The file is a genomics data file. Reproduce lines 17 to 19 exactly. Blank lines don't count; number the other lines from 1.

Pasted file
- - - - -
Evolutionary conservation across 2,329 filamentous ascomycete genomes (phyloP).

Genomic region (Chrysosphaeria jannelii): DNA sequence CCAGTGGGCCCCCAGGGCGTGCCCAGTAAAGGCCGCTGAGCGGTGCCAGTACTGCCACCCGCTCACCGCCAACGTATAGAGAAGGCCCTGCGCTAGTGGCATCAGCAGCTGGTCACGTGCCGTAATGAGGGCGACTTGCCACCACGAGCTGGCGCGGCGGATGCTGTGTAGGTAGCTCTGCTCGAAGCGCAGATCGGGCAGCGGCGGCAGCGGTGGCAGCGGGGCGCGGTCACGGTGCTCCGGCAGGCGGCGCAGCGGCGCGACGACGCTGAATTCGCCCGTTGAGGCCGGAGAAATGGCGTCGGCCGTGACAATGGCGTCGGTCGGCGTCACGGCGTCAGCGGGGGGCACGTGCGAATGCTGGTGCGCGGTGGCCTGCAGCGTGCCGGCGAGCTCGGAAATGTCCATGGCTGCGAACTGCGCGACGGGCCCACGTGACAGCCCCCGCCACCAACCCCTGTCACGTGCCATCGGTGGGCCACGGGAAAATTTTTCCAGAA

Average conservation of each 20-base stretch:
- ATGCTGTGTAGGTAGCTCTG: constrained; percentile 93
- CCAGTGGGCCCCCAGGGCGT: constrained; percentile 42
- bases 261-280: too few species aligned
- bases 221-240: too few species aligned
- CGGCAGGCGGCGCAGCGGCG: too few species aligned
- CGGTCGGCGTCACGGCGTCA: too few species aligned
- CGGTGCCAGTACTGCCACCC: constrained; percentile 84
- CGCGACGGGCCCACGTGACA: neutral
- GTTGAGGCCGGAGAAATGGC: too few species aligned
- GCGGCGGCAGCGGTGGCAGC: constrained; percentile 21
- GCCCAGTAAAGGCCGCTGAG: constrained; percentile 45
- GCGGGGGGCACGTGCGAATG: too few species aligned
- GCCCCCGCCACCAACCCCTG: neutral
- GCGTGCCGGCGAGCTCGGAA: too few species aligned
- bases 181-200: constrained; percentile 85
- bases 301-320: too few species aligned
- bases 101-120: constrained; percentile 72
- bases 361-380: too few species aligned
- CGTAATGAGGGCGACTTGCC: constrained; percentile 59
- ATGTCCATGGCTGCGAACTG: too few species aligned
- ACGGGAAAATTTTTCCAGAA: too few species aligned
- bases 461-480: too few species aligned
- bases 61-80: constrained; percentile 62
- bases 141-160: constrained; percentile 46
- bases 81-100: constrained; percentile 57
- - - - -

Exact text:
- GCGTGCCGGCGAGCTCGGAA: too few species aligned
- bases 181-200: constrained; percentile 85
- bases 301-320: too few species aligned